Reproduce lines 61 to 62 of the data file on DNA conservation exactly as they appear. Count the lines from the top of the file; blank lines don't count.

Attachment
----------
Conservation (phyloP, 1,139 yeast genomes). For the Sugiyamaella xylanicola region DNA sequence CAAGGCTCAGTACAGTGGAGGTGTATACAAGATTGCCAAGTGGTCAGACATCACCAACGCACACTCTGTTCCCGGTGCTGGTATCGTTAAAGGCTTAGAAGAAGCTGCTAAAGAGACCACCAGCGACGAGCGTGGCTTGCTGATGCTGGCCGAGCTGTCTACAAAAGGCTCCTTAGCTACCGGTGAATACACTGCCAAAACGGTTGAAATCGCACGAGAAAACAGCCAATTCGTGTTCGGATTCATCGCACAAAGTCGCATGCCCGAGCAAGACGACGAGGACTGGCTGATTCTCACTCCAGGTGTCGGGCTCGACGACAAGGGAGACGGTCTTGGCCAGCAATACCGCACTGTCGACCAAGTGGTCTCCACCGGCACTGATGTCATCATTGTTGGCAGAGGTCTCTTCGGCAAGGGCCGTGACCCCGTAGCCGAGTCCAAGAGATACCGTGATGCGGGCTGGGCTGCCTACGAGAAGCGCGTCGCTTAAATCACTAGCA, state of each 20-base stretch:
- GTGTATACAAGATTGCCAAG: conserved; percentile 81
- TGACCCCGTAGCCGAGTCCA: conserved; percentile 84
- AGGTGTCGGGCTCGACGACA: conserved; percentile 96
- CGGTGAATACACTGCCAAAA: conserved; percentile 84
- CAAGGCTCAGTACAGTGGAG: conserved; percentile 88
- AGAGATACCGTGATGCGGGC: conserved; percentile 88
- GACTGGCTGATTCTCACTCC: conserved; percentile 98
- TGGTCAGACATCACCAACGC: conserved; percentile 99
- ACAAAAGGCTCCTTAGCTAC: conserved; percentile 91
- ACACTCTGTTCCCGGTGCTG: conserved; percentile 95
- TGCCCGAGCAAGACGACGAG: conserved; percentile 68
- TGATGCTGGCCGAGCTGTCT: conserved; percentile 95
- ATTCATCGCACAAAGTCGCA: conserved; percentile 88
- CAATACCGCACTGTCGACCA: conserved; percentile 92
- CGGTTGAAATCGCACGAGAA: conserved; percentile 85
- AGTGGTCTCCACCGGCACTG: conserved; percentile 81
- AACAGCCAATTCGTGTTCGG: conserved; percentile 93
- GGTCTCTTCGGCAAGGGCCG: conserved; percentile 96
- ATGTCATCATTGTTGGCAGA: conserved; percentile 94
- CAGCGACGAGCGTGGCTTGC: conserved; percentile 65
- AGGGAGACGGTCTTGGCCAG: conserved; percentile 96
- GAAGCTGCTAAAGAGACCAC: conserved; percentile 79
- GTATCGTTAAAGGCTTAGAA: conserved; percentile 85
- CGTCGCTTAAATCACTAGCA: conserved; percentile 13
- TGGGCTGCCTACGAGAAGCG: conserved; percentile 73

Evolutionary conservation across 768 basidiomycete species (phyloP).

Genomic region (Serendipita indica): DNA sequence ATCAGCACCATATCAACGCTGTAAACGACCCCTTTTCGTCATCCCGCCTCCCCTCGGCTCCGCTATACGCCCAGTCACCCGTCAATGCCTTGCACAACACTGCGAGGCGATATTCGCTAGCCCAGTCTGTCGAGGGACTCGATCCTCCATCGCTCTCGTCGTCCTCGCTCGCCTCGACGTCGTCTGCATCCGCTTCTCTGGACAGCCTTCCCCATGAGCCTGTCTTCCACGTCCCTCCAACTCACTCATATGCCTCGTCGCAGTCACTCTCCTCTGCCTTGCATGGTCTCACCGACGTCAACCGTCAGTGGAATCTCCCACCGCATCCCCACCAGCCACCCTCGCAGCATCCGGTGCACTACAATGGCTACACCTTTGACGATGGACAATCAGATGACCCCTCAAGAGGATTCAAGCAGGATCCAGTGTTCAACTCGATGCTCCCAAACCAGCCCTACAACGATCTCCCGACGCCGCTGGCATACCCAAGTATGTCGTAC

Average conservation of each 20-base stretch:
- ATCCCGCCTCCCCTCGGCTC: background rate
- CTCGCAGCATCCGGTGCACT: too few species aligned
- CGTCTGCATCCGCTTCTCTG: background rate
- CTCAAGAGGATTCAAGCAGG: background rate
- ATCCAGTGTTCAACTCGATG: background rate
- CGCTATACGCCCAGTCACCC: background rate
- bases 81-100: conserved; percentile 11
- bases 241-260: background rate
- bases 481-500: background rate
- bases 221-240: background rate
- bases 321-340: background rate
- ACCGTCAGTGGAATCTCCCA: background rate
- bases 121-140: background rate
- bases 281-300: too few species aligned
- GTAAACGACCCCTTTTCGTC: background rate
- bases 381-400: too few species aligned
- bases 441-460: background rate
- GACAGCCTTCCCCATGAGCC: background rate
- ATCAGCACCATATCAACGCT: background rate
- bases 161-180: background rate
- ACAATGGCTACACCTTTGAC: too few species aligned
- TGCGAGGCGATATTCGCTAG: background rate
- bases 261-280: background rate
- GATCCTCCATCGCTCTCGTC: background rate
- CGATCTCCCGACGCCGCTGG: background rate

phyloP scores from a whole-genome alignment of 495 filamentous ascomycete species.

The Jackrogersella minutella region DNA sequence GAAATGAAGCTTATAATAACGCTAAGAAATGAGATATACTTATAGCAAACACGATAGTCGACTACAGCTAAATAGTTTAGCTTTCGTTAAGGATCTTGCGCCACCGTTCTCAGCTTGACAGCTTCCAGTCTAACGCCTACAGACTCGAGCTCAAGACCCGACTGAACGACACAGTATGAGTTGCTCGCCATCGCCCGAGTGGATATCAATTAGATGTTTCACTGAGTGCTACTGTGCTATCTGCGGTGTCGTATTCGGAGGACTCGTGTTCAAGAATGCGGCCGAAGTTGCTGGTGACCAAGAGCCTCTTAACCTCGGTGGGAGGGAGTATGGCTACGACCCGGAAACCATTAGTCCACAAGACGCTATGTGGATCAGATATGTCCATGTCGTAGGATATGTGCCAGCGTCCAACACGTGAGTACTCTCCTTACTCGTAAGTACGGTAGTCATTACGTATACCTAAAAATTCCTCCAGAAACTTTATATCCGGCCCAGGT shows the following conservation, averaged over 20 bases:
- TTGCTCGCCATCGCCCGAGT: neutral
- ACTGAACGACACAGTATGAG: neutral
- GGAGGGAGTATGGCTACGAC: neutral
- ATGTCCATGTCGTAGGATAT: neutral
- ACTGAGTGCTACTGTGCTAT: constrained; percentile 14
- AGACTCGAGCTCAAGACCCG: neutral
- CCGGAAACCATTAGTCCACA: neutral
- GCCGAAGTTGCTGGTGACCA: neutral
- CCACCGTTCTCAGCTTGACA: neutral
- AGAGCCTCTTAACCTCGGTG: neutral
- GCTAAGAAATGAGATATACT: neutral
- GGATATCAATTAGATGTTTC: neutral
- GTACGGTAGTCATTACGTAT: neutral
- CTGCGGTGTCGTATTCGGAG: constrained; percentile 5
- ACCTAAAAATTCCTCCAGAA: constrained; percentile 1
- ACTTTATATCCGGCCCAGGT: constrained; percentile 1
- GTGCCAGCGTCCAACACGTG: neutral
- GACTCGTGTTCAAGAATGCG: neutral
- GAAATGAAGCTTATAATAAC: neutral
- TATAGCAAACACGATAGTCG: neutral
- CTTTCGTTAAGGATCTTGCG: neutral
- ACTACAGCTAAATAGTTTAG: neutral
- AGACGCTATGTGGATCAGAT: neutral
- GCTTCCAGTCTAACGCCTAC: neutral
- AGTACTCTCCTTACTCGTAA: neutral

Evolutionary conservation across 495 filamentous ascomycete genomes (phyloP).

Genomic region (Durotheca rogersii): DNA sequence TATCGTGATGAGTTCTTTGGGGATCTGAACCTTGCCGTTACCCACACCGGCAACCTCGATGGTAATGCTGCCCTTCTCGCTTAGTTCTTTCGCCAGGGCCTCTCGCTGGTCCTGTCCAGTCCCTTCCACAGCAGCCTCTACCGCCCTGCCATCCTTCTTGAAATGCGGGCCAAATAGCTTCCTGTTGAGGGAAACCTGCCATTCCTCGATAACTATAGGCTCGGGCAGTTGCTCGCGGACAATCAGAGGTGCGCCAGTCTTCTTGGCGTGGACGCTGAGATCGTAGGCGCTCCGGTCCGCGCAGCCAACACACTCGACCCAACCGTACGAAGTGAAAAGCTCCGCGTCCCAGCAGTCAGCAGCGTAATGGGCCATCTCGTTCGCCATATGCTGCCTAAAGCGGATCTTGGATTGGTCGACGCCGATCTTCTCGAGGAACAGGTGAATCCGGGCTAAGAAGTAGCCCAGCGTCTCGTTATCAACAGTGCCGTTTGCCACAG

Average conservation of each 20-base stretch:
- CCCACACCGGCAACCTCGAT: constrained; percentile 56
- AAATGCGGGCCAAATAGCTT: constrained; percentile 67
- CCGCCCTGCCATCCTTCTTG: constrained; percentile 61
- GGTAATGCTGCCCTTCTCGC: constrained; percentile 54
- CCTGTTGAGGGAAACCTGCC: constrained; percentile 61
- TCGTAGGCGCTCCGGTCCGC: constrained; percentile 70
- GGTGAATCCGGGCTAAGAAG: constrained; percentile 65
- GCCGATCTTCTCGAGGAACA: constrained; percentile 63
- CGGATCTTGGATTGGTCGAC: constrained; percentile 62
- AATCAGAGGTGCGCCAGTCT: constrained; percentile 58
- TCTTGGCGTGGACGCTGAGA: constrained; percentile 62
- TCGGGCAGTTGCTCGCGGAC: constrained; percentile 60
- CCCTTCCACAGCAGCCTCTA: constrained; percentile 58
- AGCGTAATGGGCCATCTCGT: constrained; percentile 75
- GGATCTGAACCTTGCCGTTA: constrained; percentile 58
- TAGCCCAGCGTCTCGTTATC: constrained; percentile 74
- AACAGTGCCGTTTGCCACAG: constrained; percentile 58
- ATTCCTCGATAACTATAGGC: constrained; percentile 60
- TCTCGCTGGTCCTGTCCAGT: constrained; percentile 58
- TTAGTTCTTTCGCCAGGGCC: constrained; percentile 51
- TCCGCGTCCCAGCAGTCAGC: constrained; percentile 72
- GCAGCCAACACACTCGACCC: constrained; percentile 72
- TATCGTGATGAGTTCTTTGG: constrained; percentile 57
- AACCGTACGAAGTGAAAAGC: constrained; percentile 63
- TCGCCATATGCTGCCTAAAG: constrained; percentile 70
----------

- ACTGAGTGCTACTGTGCTAT: constrained; percentile 14
- AGACTCGAGCTCAAGACCCG: neutral